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Everybody’s a Victim: HBO’s The Night Of Season One Finale, “Call of the Wild,” Recap & Review

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Despite some viewers’ disappointment that we never learned whodunnit on HBO’s hit crime drama The Night Of, the finale “Call of the Wild” was a good deal like I expected it to be. I didn’t think the writers would ever reveal who actually killed Andrea Cornish (Sofia Black-D’Elia), and I didn’t think the police or the District Attorney would ever pursue anyone else as her murderer — at least, not as long as they had Naz (Riz Ahmed) in custody. I was glad to see Detective Box take another look at the suspects — finding yet another in the long list of those that Attorney John Stone had already turned up. I was glad, though a bit surprised, that DA Weiss decided not to prosecute Naz again after the hung jury resulted in a mistrial. I suspected that Naz would be found guilty and imprisoned for life; I predicted that he might commit suicide as Petey did in a previous episode. “Call of the Wild” gave us an even more somber finale, one in which everyone is a victim of violent crime as well as of the criminal justice system.

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Detective Box

The lead investigator, Detective Box (Bill Camp), was shredded on the witness stand in last week’s episode, when Chandra questioned his handling of the case and his never looking for other suspects. Since we saw Box not enjoying his retirement party, it wasn’t a surprise that he returned to the investigation and found another suspect. I don’t know if the obvious nature of the other suspect was the result of poor writing on the part of the show’s staff, or the result of bad investigating on Box’s part, but his finding another suspect so incredibly easily — after looking at more surveillance video and phone records — made it a bit implausible that no one in the police department had ever found the guy. Isn’t a look at financial records a given in a murder investigation? Still, Box became a victim because his career was already publicly blighted during the trial. Since he didn’t do his job properly in the first place, he wasn’t a victim for whom I felt sympathy, but he was still somewhat of a victim because everyone would always know that he didn’t go out with a bang but with a really whispery whimper.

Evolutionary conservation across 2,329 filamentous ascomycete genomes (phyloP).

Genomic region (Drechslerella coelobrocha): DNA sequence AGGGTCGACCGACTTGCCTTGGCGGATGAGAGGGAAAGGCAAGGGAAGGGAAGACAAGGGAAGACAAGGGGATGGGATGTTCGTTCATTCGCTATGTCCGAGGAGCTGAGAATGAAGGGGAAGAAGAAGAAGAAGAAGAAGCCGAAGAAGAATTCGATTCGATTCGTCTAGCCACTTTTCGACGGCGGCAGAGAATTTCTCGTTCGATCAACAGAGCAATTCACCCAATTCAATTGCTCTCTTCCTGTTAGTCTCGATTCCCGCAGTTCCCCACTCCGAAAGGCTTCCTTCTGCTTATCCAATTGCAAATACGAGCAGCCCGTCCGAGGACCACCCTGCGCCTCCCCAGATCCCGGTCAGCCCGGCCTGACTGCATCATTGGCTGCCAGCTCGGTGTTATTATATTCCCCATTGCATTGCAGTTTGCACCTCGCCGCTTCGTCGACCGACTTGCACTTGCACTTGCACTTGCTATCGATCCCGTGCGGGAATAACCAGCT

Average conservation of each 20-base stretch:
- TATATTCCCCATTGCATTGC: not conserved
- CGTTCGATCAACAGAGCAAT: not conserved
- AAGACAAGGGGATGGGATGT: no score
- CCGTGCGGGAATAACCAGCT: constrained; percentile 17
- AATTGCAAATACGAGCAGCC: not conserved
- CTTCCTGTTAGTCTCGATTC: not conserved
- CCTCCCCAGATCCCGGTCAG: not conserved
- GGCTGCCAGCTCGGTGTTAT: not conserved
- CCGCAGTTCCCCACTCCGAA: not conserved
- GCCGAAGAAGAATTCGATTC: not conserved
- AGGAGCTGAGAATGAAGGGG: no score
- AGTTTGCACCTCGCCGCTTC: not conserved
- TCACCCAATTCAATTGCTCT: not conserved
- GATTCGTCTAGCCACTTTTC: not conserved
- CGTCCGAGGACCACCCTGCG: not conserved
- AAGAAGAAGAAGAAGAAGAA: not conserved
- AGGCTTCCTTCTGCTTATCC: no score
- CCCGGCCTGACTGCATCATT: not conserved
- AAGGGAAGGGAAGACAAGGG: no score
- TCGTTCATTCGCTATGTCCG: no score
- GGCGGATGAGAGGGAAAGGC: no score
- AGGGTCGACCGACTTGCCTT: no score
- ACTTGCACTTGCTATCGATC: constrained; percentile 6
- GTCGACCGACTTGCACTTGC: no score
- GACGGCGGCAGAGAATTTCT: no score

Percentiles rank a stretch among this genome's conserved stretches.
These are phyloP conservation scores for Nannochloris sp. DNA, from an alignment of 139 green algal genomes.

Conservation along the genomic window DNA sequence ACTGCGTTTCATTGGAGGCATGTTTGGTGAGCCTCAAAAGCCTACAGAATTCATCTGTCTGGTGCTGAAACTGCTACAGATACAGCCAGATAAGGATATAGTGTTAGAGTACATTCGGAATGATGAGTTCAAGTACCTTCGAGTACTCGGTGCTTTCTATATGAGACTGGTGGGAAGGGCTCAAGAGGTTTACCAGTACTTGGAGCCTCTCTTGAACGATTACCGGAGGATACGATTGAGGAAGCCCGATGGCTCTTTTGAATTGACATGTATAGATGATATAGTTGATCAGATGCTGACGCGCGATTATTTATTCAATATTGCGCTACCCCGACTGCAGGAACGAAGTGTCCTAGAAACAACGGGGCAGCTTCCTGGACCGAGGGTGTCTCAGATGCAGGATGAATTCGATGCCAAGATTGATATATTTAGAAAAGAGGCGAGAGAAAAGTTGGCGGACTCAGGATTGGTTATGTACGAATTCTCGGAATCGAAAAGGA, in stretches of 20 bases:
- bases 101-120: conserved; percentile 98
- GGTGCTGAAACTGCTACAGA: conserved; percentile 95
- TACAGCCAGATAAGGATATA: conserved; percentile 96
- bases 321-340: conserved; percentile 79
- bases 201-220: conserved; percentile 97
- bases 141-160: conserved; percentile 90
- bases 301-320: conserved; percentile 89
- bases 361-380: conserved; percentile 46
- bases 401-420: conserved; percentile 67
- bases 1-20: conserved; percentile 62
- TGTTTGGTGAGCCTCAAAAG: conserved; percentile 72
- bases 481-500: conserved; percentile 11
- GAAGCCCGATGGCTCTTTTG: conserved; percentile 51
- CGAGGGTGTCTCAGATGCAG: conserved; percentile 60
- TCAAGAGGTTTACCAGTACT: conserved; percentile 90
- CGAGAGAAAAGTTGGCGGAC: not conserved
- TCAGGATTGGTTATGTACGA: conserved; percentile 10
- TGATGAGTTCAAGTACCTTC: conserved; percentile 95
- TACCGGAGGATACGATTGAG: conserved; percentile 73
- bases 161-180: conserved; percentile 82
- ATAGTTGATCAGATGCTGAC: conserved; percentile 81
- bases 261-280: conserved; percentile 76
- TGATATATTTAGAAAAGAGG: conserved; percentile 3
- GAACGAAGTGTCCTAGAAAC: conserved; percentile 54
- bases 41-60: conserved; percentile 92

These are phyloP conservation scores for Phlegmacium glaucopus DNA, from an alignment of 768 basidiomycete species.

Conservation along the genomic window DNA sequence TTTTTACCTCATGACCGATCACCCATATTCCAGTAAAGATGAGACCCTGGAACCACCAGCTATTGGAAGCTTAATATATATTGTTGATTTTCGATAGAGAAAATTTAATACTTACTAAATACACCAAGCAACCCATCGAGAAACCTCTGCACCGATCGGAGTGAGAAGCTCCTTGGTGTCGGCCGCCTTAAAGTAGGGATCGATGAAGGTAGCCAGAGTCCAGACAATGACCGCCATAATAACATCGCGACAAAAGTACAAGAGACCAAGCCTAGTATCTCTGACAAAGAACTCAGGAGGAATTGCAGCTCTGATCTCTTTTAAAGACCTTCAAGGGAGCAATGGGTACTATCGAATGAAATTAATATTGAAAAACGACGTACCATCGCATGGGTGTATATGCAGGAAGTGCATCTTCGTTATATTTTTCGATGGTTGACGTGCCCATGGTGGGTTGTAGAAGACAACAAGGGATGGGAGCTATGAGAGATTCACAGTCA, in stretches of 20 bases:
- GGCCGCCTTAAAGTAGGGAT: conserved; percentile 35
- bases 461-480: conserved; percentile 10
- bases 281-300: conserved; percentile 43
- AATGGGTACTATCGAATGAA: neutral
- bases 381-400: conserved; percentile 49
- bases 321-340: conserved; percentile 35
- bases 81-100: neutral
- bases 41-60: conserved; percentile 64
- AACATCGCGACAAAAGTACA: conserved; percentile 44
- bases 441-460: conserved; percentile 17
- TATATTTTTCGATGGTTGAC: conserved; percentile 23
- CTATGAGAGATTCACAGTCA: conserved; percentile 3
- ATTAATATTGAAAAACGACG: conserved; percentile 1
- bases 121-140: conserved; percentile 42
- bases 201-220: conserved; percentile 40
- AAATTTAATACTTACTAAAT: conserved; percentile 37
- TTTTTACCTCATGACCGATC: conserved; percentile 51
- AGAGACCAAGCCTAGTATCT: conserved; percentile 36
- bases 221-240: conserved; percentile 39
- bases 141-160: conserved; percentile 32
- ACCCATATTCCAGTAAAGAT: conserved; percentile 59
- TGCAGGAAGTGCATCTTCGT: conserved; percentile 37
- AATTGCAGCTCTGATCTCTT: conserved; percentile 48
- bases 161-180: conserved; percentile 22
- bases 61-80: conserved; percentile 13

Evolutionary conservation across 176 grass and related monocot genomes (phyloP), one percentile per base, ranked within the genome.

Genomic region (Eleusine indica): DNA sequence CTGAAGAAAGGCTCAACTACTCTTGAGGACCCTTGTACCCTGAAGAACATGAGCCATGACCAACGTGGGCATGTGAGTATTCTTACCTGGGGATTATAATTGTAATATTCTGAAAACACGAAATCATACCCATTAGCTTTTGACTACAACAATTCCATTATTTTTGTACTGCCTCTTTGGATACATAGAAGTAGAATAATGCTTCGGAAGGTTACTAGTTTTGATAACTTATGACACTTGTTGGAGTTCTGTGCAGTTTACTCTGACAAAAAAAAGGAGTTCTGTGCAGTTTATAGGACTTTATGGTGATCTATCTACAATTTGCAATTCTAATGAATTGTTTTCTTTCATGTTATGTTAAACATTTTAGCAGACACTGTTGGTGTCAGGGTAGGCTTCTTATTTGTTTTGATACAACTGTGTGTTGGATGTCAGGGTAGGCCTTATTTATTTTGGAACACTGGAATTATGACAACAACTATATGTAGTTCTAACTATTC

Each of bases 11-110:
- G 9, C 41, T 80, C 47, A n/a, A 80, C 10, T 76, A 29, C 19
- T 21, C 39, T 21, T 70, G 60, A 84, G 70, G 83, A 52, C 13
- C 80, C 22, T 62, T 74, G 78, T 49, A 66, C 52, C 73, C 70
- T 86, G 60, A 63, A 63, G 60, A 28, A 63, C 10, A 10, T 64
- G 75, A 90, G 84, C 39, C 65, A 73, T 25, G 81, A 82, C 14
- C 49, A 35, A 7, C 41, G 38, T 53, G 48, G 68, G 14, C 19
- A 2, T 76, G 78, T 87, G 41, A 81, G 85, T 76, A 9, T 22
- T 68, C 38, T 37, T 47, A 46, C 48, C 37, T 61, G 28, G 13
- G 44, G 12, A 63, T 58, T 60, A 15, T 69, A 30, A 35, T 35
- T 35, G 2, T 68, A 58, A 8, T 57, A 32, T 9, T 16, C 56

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DA Weiss

District Attorney Weiss (Jeannie Berlin) has been concerned with nothing but winning ever since Box first brought the murder suspect to her attention. From the beginning, she was more interested in how she might lose the case than she was in whether justice was being done. It was no shock then that, when Box brought her evidence of another strong suspect  — Andrea’s financial advisor & part-time boyfriend — Weiss said, “We have more on the kid.” She has long shown that she was willing to manipulate witnesses and script their testimony as long as it helped her win.

Did she ever want justice for the murder victim, Andrea? That wasn’t clear. But after the jury came to its split 6/6 decision, making Weiss a victim of the very system she has obviously long manipulated, I didn’t feel much sympathy for her either, though I was surprised that she didn’t wish to try Naz a second time. Even though she asked Box to help her go after the other suspect, she still didn’t win the case against Naz. That’s all she’s cared about since the beginning, so she became a victim of the criminal justice system.

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Naz

Oy, vey, Naz (Riz Ahmed) is such a victim, it’s hard to feel sorry for the guy even with those Bambi-eyes of his. After all, this is a guy who did so many stupid things — not to mention all the criminal things  — that his presumed innocence of Andrea’s murder is the only thing that makes him at all empathetic. Let’s recap some of his dumb acts:

stealing his father’s cab,
taking unknown drugs from a stranger,
taking more drugs from said stranger,
having sex with that complete stranger,